According to Mr Ed Fenny, marine biologist and charismatic captain of Shark Bay Dive and Marine Safaris, it is common on scuba dives to see dolphins, turtles, tiger and lemon sharks, dugongs and rays too.
As we make our way by boat to the Zuytdorp Cliffs on the outer edge of the bay, he narrates the biology, geography and history of the region from the 17th-century arrival of the Dutch to the present day.
Named after the Dutch ship that wrecked near here in the early 1700s, the cliffs culminate at Steep Point, the most westerly point of mainland Australia, and from the water, the cliff face looks like the profile of a Dutchman screaming out into the waves.
Steep Point is famous for land-based sport and game fishing, and we see half a dozen fishermen on the rocks with lines flung out into the deep, hoping to catch trevally, Spanish mackerel and sailfish.
Back on the Peron Peninsula, we meet Mr Harvey Raven, owner of Monkey Mia Wildsights for a four-wheel-drive tour of Francois Peron National Park.
As we drive past ashy, barren-looking depressions along the road, he explains that while they look dead now, they are actually gypsum lakes, locally known as birridas. When water collects during high tides or after heavy rains, they become a hive of invertebrate and bird life.
“There’s nothing spectacular-looking about this part of the country… until you get to the coastline. Then it’s really spectacular,” he says of the burnt orange dunes and rust-coloured cliffs which pop against the white sand and turquoise sea.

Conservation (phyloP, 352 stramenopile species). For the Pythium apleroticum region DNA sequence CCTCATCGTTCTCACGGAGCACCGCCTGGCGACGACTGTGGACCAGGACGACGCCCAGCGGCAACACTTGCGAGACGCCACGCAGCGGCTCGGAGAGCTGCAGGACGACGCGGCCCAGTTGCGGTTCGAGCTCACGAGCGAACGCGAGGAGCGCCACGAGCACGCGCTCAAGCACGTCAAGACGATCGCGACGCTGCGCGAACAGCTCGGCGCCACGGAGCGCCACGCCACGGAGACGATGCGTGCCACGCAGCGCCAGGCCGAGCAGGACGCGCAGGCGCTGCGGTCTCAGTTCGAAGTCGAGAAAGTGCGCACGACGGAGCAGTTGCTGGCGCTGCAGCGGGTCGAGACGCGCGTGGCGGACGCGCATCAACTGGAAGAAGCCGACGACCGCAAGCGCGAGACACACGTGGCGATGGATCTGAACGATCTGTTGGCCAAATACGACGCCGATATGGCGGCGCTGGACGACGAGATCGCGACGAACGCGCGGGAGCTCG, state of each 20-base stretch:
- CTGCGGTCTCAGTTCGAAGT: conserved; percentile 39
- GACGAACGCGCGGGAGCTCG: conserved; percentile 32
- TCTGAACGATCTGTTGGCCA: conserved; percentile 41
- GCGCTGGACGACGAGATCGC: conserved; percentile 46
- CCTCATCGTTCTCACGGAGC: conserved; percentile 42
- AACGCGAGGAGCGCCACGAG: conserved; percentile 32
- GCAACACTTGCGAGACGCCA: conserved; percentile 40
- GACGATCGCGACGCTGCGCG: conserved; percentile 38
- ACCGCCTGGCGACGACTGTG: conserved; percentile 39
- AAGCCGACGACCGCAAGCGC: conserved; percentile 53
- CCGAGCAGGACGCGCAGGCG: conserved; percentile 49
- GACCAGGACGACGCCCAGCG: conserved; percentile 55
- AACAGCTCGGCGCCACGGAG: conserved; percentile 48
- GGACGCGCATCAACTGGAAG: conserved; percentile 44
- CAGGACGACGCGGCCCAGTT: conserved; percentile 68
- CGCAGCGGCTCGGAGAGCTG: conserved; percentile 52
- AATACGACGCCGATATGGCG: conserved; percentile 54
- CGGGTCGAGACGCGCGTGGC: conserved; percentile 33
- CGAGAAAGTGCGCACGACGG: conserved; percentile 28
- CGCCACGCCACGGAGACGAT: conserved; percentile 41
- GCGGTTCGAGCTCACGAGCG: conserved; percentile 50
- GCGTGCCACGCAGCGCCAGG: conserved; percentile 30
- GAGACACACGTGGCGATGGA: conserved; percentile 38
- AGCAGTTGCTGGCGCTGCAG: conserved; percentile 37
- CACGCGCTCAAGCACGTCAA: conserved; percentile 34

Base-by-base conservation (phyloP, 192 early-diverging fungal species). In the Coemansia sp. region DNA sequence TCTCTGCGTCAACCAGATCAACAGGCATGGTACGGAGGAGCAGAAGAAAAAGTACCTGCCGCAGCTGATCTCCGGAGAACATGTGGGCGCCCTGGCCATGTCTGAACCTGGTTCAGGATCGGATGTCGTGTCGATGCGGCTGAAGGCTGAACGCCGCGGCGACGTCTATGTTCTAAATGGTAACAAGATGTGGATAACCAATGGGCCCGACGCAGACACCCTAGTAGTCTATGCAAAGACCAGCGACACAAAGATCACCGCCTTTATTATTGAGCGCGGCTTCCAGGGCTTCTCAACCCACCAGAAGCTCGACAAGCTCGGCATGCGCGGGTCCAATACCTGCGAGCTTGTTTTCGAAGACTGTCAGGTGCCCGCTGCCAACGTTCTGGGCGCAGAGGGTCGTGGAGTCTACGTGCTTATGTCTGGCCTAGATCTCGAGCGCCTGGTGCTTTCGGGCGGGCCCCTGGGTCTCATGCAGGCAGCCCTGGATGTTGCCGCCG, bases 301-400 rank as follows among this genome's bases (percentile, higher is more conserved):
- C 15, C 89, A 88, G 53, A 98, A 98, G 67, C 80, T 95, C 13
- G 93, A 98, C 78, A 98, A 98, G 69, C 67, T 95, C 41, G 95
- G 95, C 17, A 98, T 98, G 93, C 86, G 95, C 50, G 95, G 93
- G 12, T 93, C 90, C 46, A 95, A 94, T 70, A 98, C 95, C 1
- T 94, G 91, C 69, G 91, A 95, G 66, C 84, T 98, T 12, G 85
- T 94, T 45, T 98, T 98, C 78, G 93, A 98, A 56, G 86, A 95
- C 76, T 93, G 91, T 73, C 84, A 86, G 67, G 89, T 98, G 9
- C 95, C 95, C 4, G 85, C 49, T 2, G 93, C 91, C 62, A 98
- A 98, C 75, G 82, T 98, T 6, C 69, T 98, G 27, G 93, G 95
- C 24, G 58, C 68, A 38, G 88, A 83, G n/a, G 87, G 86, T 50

Shark Bay is at the cusp and confluence of different environments – where the outback meets the coast, eucalyptus meets acacia, tropical fish meet temperate.
The wildflower season in September and October is also sensational, he says, with over 700 species of flowering plants. “It’s like the countryside has been painted in swathes of purple, yellow and white.”
We spend the afternoon walking along the cliffs, beaches and sand dunes of the park. I cannot stop gazing at the wild beauty around me. The colours are so vivid, they are visceral.
The beauty continues when we arrive at Dirk Hartog Island and walk from the water to the Eco Lodge just 30m from the beach. Fuchsia bougainvillea crown the tin roof of the former sheep shearer’s quarters, which was converted into six ensuite rooms when the island transitioned from a sheep station to an Eco Lodge in the early 1990s.
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